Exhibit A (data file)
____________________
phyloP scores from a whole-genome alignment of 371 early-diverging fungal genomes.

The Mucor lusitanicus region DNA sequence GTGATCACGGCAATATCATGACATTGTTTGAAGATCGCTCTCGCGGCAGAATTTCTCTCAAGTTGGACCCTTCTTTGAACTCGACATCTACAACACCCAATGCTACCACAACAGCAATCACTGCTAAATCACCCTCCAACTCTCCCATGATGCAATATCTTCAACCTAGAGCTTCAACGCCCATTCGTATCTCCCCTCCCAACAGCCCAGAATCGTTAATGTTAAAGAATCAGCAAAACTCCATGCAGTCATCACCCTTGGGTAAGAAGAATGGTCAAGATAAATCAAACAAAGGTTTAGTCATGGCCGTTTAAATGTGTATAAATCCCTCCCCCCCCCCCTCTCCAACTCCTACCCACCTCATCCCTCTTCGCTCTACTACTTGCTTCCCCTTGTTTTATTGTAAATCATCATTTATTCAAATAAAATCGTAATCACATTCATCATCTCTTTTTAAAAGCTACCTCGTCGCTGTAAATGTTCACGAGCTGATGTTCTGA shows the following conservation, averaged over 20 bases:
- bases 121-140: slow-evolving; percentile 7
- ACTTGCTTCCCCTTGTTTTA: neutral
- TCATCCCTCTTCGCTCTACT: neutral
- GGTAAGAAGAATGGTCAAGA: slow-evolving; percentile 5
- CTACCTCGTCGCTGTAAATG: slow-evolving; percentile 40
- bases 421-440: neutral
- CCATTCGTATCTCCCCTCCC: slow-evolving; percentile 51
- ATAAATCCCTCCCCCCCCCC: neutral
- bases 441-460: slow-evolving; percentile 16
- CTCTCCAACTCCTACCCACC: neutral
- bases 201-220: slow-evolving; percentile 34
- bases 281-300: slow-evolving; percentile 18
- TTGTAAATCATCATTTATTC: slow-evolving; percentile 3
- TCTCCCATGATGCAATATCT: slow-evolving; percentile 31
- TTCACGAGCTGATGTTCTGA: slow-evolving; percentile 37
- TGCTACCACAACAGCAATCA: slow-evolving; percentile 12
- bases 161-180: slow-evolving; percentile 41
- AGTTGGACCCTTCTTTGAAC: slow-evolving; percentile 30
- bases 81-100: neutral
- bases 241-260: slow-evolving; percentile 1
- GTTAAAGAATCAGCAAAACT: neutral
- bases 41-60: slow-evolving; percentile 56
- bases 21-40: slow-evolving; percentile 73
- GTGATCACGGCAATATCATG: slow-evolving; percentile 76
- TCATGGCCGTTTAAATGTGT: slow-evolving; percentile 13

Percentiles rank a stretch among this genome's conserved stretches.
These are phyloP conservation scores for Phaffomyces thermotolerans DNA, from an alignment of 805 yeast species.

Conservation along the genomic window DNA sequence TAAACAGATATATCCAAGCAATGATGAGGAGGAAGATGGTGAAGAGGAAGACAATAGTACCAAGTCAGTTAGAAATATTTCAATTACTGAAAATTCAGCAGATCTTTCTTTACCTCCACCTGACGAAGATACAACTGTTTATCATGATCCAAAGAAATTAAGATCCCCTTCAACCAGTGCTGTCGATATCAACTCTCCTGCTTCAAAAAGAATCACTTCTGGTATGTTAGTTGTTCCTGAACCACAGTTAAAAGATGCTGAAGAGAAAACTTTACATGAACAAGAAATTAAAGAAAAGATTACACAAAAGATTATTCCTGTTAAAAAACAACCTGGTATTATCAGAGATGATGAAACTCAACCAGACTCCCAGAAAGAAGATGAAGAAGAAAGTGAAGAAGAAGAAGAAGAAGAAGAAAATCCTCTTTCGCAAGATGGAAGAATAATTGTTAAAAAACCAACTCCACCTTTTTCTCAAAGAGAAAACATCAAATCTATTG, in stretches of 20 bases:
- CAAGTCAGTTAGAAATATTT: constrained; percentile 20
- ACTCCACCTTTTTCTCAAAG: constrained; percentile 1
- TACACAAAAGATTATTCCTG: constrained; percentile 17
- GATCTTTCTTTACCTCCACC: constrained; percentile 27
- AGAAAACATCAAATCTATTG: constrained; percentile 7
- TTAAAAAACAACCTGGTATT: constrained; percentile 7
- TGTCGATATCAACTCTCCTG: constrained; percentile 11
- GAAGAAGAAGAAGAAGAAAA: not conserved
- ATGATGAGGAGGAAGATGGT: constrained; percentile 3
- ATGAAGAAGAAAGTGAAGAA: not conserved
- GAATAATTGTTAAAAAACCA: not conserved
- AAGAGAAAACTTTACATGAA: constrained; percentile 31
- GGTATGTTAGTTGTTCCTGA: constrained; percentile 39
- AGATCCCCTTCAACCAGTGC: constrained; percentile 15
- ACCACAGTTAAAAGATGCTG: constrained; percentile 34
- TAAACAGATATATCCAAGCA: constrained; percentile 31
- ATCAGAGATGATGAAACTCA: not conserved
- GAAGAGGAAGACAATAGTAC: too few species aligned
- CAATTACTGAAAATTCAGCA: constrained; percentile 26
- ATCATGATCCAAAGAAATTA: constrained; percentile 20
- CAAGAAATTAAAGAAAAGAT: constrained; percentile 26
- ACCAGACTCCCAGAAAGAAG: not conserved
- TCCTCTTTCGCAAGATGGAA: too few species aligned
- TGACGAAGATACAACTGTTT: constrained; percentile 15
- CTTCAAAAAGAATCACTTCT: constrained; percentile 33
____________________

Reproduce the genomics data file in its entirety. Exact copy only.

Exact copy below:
phyloP scores from a whole-genome alignment of 371 early-diverging fungal genomes.

The Mucor lusitanicus region DNA sequence GTGATCACGGCAATATCATGACATTGTTTGAAGATCGCTCTCGCGGCAGAATTTCTCTCAAGTTGGACCCTTCTTTGAACTCGACATCTACAACACCCAATGCTACCACAACAGCAATCACTGCTAAATCACCCTCCAACTCTCCCATGATGCAATATCTTCAACCTAGAGCTTCAACGCCCATTCGTATCTCCCCTCCCAACAGCCCAGAATCGTTAATGTTAAAGAATCAGCAAAACTCCATGCAGTCATCACCCTTGGGTAAGAAGAATGGTCAAGATAAATCAAACAAAGGTTTAGTCATGGCCGTTTAAATGTGTATAAATCCCTCCCCCCCCCCCTCTCCAACTCCTACCCACCTCATCCCTCTTCGCTCTACTACTTGCTTCCCCTTGTTTTATTGTAAATCATCATTTATTCAAATAAAATCGTAATCACATTCATCATCTCTTTTTAAAAGCTACCTCGTCGCTGTAAATGTTCACGAGCTGATGTTCTGA shows the following conservation, averaged over 20 bases:
- bases 121-140: slow-evolving; percentile 7
- ACTTGCTTCCCCTTGTTTTA: neutral
- TCATCCCTCTTCGCTCTACT: neutral
- GGTAAGAAGAATGGTCAAGA: slow-evolving; percentile 5
- CTACCTCGTCGCTGTAAATG: slow-evolving; percentile 40
- bases 421-440: neutral
- CCATTCGTATCTCCCCTCCC: slow-evolving; percentile 51
- ATAAATCCCTCCCCCCCCCC: neutral
- bases 441-460: slow-evolving; percentile 16
- CTCTCCAACTCCTACCCACC: neutral
- bases 201-220: slow-evolving; percentile 34
- bases 281-300: slow-evolving; percentile 18
- TTGTAAATCATCATTTATTC: slow-evolving; percentile 3
- TCTCCCATGATGCAATATCT: slow-evolving; percentile 31
- TTCACGAGCTGATGTTCTGA: slow-evolving; percentile 37
- TGCTACCACAACAGCAATCA: slow-evolving; percentile 12
- bases 161-180: slow-evolving; percentile 41
- AGTTGGACCCTTCTTTGAAC: slow-evolving; percentile 30
- bases 81-100: neutral
- bases 241-260: slow-evolving; percentile 1
- GTTAAAGAATCAGCAAAACT: neutral
- bases 41-60: slow-evolving; percentile 56
- bases 21-40: slow-evolving; percentile 73
- GTGATCACGGCAATATCATG: slow-evolving; percentile 76
- TCATGGCCGTTTAAATGTGT: slow-evolving; percentile 13

Percentiles rank a stretch among this genome's conserved stretches.
These are phyloP conservation scores for Phaffomyces thermotolerans DNA, from an alignment of 805 yeast species.

Conservation along the genomic window DNA sequence TAAACAGATATATCCAAGCAATGATGAGGAGGAAGATGGTGAAGAGGAAGACAATAGTACCAAGTCAGTTAGAAATATTTCAATTACTGAAAATTCAGCAGATCTTTCTTTACCTCCACCTGACGAAGATACAACTGTTTATCATGATCCAAAGAAATTAAGATCCCCTTCAACCAGTGCTGTCGATATCAACTCTCCTGCTTCAAAAAGAATCACTTCTGGTATGTTAGTTGTTCCTGAACCACAGTTAAAAGATGCTGAAGAGAAAACTTTACATGAACAAGAAATTAAAGAAAAGATTACACAAAAGATTATTCCTGTTAAAAAACAACCTGGTATTATCAGAGATGATGAAACTCAACCAGACTCCCAGAAAGAAGATGAAGAAGAAAGTGAAGAAGAAGAAGAAGAAGAAGAAAATCCTCTTTCGCAAGATGGAAGAATAATTGTTAAAAAACCAACTCCACCTTTTTCTCAAAGAGAAAACATCAAATCTATTG, in stretches of 20 bases:
- CAAGTCAGTTAGAAATATTT: constrained; percentile 20
- ACTCCACCTTTTTCTCAAAG: constrained; percentile 1
- TACACAAAAGATTATTCCTG: constrained; percentile 17
- GATCTTTCTTTACCTCCACC: constrained; percentile 27
- AGAAAACATCAAATCTATTG: constrained; percentile 7
- TTAAAAAACAACCTGGTATT: constrained; percentile 7
- TGTCGATATCAACTCTCCTG: constrained; percentile 11
- GAAGAAGAAGAAGAAGAAAA: not conserved
- ATGATGAGGAGGAAGATGGT: constrained; percentile 3
- ATGAAGAAGAAAGTGAAGAA: not conserved
- GAATAATTGTTAAAAAACCA: not conserved
- AAGAGAAAACTTTACATGAA: constrained; percentile 31
- GGTATGTTAGTTGTTCCTGA: constrained; percentile 39
- AGATCCCCTTCAACCAGTGC: constrained; percentile 15
- ACCACAGTTAAAAGATGCTG: constrained; percentile 34
- TAAACAGATATATCCAAGCA: constrained; percentile 31
- ATCAGAGATGATGAAACTCA: not conserved
- GAAGAGGAAGACAATAGTAC: too few species aligned
- CAATTACTGAAAATTCAGCA: constrained; percentile 26
- ATCATGATCCAAAGAAATTA: constrained; percentile 20
- CAAGAAATTAAAGAAAAGAT: constrained; percentile 26
- ACCAGACTCCCAGAAAGAAG: not conserved
- TCCTCTTTCGCAAGATGGAA: too few species aligned
- TGACGAAGATACAACTGTTT: constrained; percentile 15
- CTTCAAAAAGAATCACTTCT: constrained; percentile 33